Objective: To provide a safe space for refugee adolescents to interact with Romanian teenagers and better understand Romanian culture and history.
In a Nutshell: Over the course of six months, teens meet twice a week to discuss youth issues (violence, tolerance and school are hot topics) and go on short field trips to learn about Romanian history and life. After six months of sessions, participants organize a project where they learn teamwork and leadership skills. Past projects have included producing a play and coordinating a camping trip.
Where It Happens: The Refugee Adolescents’ Club (RAC) is based in Romania’s capital. Because Romania has become a transition country for refugees from the Middle East, Africa and Asia, Bucharest is a major hub for refugees making their way to Western Europe.
When It Began: RAC developed as a part of the Romanian Forum for Refugees and Migrants (known as ARCA) in 1999, after an ARCA-led youth group came together to create and perform a Christmas show for the community.
Who Started It: Dalila Ionescu, then 21 years old, helped organize the Christmas pageant and was astounded at how close all the participants were by the end of the show.
Who Runs It: Ionescu continues to lead RAC, developing the curriculum for the training sessions and planning the cultural outings. She also guides participants in volunteer projects and community outreach.
Early Obstacle: In one of the early sessions two refugee participants who did not speak Romanian had trouble participating in the discussions and activities. Ionescu said she tried to communicate with them through makeshift sign language, but the language barrier made it difficult for the group as a whole to come together.
How They Overcame It: Now the program accepts only youth who speak Romanian. This doesn’t deter too many applicants, Ionescu says, because the wait for recognized refugee status is long, and most interested youth speak at least some Romanian by the time they show up.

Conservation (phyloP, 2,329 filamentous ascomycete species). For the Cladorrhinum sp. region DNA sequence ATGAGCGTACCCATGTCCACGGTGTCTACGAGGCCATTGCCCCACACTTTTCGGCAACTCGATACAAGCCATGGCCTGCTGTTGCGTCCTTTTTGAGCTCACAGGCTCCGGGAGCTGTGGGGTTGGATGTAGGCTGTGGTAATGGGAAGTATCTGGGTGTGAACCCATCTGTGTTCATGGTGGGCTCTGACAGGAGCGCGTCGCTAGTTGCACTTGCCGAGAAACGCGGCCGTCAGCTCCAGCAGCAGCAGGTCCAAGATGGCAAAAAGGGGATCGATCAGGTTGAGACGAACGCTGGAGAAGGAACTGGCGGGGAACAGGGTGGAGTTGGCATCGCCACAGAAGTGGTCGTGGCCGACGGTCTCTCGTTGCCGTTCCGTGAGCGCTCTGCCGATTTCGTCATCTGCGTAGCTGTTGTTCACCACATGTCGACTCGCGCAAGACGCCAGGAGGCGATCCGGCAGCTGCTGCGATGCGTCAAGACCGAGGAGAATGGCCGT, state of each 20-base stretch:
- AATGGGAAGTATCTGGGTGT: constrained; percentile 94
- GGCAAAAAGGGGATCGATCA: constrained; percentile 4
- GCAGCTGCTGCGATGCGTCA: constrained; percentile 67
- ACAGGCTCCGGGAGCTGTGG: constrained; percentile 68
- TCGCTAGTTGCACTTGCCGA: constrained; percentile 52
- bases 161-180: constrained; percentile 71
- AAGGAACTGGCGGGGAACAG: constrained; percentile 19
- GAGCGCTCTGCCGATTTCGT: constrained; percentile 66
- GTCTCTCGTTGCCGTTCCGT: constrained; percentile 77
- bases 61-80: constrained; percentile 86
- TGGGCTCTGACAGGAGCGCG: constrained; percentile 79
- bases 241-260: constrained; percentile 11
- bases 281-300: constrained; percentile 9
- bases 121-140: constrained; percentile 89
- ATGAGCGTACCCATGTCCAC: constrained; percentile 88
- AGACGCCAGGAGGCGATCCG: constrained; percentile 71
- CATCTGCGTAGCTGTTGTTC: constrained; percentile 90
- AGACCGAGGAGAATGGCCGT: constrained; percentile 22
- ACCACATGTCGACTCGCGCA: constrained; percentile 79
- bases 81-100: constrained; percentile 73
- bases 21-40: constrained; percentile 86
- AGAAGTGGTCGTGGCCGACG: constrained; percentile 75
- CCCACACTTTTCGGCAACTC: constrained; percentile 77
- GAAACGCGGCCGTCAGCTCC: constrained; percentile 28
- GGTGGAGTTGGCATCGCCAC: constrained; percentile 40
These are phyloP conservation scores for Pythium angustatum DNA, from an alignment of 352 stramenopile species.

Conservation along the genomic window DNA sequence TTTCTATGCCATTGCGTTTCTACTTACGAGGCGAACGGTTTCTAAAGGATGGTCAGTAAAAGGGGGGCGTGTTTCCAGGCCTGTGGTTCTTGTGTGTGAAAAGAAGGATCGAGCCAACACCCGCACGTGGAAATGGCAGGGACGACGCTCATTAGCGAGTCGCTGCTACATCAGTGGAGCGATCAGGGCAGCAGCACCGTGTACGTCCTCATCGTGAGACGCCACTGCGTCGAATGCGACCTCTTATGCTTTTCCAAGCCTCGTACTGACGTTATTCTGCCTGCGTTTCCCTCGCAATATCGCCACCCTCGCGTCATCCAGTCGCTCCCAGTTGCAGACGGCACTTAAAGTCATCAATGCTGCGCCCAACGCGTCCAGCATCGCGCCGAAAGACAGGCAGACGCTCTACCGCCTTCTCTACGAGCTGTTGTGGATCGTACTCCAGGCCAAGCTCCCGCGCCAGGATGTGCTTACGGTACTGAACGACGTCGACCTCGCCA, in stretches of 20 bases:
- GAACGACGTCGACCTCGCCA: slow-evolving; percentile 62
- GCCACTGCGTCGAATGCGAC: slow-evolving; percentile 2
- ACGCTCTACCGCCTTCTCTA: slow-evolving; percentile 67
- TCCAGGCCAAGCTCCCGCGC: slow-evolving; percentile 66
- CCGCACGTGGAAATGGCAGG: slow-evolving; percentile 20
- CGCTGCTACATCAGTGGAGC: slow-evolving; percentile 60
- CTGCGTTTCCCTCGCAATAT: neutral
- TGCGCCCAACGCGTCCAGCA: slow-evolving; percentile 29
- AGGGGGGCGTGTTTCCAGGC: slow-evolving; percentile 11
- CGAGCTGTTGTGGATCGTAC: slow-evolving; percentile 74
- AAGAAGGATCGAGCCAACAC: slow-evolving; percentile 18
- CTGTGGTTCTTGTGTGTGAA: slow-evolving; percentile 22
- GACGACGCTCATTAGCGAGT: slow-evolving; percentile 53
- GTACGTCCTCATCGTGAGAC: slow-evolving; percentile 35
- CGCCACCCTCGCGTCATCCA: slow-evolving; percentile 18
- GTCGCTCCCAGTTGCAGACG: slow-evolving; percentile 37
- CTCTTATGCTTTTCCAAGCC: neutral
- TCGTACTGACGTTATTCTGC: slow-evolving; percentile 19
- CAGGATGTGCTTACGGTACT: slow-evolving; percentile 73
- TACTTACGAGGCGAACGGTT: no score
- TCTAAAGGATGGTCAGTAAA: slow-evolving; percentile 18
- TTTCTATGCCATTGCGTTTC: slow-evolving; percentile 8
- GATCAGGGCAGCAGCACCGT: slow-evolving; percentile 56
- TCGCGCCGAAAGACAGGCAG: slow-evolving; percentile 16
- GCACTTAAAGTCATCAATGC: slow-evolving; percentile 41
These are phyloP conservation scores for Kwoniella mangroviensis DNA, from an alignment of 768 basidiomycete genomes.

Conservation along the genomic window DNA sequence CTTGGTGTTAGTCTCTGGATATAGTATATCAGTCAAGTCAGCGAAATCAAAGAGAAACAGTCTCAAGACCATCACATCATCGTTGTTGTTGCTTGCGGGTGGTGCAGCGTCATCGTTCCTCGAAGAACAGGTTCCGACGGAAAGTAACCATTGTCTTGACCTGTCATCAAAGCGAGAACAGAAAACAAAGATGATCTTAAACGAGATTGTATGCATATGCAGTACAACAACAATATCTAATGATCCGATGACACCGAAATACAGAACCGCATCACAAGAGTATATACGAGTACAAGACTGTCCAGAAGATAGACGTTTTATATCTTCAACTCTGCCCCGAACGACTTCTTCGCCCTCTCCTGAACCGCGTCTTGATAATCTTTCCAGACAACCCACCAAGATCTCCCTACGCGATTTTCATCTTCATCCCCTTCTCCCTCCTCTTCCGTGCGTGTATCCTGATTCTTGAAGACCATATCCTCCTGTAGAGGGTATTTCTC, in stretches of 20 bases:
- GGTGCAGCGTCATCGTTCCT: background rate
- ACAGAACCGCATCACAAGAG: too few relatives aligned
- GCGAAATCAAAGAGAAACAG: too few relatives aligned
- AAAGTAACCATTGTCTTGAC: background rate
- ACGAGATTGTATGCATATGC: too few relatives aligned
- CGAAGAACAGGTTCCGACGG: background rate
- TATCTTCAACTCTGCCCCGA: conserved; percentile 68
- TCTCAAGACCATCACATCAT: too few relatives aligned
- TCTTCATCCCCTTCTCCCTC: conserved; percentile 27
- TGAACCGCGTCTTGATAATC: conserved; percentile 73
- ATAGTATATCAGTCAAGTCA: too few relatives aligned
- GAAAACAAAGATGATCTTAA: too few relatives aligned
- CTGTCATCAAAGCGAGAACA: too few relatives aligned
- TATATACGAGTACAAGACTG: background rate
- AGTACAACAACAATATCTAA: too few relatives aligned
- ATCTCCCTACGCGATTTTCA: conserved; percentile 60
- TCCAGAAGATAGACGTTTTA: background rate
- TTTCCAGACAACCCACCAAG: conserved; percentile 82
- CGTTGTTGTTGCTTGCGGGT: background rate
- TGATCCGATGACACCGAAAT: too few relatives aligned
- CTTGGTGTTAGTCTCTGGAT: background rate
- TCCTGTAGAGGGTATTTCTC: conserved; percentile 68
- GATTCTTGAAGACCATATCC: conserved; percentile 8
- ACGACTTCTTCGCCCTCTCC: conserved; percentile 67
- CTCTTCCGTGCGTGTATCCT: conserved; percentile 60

Cost: RAC’s budget last year was about $8,000.
Who Pays: The U.N. High Commissioner for Refugees covers the annual budget. Last year the club also received two grants from the European Commission.
Youth Served: Sixty 14- to 18-year-old youths have been served since the program began. During each session, six Romanians and six refugees take part in the program’s training. Ionescu says most of the refugees are Muslim and come from Afghanistan, Iran or Iraq. Because most of the participants continue to attend the cultural outings after they finish the training sessions, RAC currently serves about 40 youths.
Youth Turn-On: Because many of the refugees have been “traumatically uprooted from their homes and placed in a country they know little about,” Ionescu says, RAC offers them a way to “share their traditions and cultures” without feeling alienated. It also helps them develop close friends, who not only help them adjust to their new country, but also become “extended families.”
Youth Turn-Off: Youth often get frustrated speaking one at a time about cultural issues in classroom-like discussion sessions. Ionescu insists that this is the most effective discussion method, especially for the refugee youth, who may not otherwise follow the conversation as well.
What Still Gets in the Way: Ionescu worries that because the United Nations gives less funding each year, she will have to start cutting activities if she can’t find other donors. “They want to go to McDonald’s or to see Romania,” she says of the youth. “Some of them have never seen the seaside. I wish I had more money so I could show them everything.”